Larry Biondi, the advocacy coordinator at the Progress Center for Independent Living (PCIL) on Madison Street, is a “troublemaker” in the sense of the late John Lewis.
Biondi will travel to Springfield this week – virtually online – to testify before the Senate Government Committee in Support of Senate Act 921 (SB921) on behalf of the 19% of Illinois residents who have a disability.
Larry Biondi | Photo provided
Clark Craig, a community organizer at PCIL, explained the importance of the bill to the disability community, saying, “An Access and Functional Needs Advisory Committee will be established to address the challenges disasters and emergencies faced by people with disabilities in Illinois face and continue to face. ”
For example, if you live in a multi-story rental building, there is a sign on every elevator door instructing you to use the stairs in situations where the power goes out. What should Biondi, whose disability is caused by cerebral palsy and who moves around in an electric wheelchair, do in times like these when he lives on the fourth floor?
News during the pandemic has often indicated that the elderly who live in congregations and black and brown people were disproportionately affected by the virus. Craig thinks another cohort should be added to the list.
“The COVID-19 pandemic,” he said, “has [also] revealed the greatest inequalities people with disabilities face, particularly in relation to emergency preparedness and response. The Inclusive Disaster Strategies Partnership found that people with disabilities and older adults account for over 42% of COVID-19 deaths. “
According to Craig, the Illinois Emergency Management Agency’s (IEMA is the state version of FEMA) contingency plan does not contain specific language or comprehensive disaster strategies tailored to the needs of people with disabilities. In addition, none of the IEMA training courses address disability issues in emergency management. “
What SB921, tabled by Senator Julie Morrison, is doing to eradicate inequalities is to establish an Access and Functional Needs Advisory Committee to:
• Recommendations for responding to the needs of people with access and function problems before, during and after a disaster.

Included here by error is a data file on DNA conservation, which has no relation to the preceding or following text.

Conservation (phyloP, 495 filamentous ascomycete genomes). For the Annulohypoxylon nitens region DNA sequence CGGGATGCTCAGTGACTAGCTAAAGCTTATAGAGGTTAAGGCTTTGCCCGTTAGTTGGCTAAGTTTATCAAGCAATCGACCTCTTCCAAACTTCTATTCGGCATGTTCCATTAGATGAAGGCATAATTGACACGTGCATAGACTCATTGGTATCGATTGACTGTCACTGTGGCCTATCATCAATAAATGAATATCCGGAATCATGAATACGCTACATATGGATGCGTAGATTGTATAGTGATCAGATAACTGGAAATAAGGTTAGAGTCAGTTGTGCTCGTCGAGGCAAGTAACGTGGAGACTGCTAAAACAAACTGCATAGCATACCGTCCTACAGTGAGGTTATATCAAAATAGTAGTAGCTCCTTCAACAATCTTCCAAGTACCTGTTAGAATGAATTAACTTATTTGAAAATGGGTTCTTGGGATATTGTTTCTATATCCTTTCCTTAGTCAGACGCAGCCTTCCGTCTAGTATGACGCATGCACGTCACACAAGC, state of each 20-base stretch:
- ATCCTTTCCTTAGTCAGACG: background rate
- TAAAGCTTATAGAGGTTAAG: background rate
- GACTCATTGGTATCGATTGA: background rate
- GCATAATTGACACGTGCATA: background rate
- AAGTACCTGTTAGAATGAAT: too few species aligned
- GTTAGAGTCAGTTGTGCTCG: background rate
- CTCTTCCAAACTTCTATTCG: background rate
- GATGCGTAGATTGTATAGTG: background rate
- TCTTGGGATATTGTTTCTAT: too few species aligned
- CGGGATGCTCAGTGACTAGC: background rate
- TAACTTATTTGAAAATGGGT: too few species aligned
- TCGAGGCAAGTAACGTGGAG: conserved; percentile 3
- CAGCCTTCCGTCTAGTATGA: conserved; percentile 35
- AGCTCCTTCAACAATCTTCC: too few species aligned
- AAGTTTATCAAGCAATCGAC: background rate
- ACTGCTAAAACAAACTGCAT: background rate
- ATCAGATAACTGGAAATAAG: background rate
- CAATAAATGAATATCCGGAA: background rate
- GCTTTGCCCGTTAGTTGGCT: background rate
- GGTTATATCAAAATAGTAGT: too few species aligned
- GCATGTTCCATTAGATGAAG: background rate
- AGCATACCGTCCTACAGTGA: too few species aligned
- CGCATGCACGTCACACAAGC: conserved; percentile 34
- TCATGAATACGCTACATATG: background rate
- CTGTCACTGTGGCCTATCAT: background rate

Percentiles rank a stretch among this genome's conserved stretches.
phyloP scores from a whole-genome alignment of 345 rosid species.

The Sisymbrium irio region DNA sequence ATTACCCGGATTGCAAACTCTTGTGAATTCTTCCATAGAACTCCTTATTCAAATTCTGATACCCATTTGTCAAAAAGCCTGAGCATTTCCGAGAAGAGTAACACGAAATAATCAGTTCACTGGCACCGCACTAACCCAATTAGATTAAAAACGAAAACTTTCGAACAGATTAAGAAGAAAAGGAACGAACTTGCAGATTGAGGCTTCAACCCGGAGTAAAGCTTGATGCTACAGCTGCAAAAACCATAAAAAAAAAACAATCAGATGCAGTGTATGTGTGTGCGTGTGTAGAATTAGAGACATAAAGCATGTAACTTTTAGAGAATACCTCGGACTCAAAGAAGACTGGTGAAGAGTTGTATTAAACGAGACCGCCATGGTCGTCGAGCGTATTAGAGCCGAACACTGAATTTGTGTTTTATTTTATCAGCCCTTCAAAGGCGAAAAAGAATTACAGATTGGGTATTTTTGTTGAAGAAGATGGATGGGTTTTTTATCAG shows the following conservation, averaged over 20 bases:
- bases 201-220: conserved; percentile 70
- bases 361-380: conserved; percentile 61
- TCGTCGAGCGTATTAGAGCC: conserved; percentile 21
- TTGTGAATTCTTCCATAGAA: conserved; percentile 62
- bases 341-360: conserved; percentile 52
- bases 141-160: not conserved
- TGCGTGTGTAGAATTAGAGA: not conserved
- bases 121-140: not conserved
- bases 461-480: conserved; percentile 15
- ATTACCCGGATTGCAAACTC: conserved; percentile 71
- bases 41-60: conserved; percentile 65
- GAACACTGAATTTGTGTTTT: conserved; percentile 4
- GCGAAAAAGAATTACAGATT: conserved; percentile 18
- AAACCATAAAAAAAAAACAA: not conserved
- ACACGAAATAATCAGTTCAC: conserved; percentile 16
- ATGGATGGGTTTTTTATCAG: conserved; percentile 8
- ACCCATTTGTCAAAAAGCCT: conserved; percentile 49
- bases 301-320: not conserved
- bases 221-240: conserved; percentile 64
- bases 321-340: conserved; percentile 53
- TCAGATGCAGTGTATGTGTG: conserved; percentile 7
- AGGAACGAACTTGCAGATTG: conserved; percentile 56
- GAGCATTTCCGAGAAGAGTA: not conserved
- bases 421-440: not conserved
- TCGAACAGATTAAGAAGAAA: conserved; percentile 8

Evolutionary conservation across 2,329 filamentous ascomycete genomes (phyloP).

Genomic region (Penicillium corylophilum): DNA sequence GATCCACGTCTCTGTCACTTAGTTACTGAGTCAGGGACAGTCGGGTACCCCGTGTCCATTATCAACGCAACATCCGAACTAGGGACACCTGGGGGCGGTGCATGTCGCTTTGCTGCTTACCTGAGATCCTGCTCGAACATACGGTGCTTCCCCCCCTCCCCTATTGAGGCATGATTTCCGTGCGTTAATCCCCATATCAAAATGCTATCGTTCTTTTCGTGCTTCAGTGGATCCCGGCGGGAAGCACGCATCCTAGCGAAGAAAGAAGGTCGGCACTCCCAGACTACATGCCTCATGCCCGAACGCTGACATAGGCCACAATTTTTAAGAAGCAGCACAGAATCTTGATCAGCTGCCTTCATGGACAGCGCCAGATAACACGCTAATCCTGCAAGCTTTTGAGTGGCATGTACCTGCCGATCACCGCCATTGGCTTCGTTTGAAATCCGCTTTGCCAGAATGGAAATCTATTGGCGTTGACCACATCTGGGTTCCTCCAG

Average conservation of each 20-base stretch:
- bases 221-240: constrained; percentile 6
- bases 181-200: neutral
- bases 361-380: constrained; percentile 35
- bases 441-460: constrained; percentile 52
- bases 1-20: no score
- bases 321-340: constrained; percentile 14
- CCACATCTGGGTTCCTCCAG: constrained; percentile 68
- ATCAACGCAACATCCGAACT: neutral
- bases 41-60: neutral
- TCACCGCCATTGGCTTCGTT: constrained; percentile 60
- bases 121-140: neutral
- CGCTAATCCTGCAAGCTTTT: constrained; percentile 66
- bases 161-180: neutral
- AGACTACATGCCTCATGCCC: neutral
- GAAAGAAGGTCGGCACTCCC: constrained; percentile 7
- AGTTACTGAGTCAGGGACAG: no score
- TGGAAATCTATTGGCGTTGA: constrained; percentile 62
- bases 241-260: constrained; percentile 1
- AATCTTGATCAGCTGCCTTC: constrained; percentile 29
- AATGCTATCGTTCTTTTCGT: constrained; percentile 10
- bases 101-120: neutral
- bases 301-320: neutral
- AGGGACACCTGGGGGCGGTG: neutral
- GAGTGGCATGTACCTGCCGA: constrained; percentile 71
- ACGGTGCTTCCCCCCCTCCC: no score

• Ensure people with disabilities are included in the Illinois Emergency Management Agency’s plans.
• Recommendations for IEMA to integrate access and functional requirements into their emergency plan.
If approved by the committee on which the bill is currently awaiting processing, it will be sent to the entire Senate for a vote and, if approved, to the House of Representatives. At the time the review went to press, Biondi did not know when to testify before the committee.
Since his language is difficult to understand for most people, he uses two forms of communication to verbalize his thoughts. One is a voice device that needs to be programmed in advance and sounds something like the mechanical voice we hear when we call a pharmacy. When Biondi wants to make an impromptu comment that is not programmed into the device, he asks Clark Craig, who understands his speech better than almost anyone because he shares an office, repeating what he said in a way that which is easier to understand.
The officers are what Marshall McCluhan would say, an example of “the medium is the message”. Craig himself has a mild speech impediment, so the two fearless partners in the legal profession have an impact on lawmakers by just being present.
When the two proponents learned of the call to testify before the committee, they quickly took action, urging the disabled community to submit so-called witness statements, a way in which proponents of a bill can influence the legislative process.
“In just two days,” said Craig with a smile, “166 advocates took part, including registrations from both individuals and disability, health and advocacy organizations such as the Progress Center, Access Living, Equip for Equality and The Arc of Illinois . ” . ”
Craig said that at least one in five people in Illinois currently has a disability. More than 25,000 Illinois residents receive home and community-based services to help them live outside of institutions. Due to the lack of PPE and support, these communities were disproportionately affected by the pandemic.
“The past year,” he said, “has shown the need for emergency response that puts the rights and lives of people with disabilities and older adults first.” We can do better. “
To request personal protective equipment, call the Progress Center at 708-209-1500 or email Kira Meskin at [email protected]. Emergency number: 833-491-1418 (toll free). Hotline for vaccination appointments: 1-833-308-1988 and is open Monday to Friday from 7 a.m. to 7 p.m.
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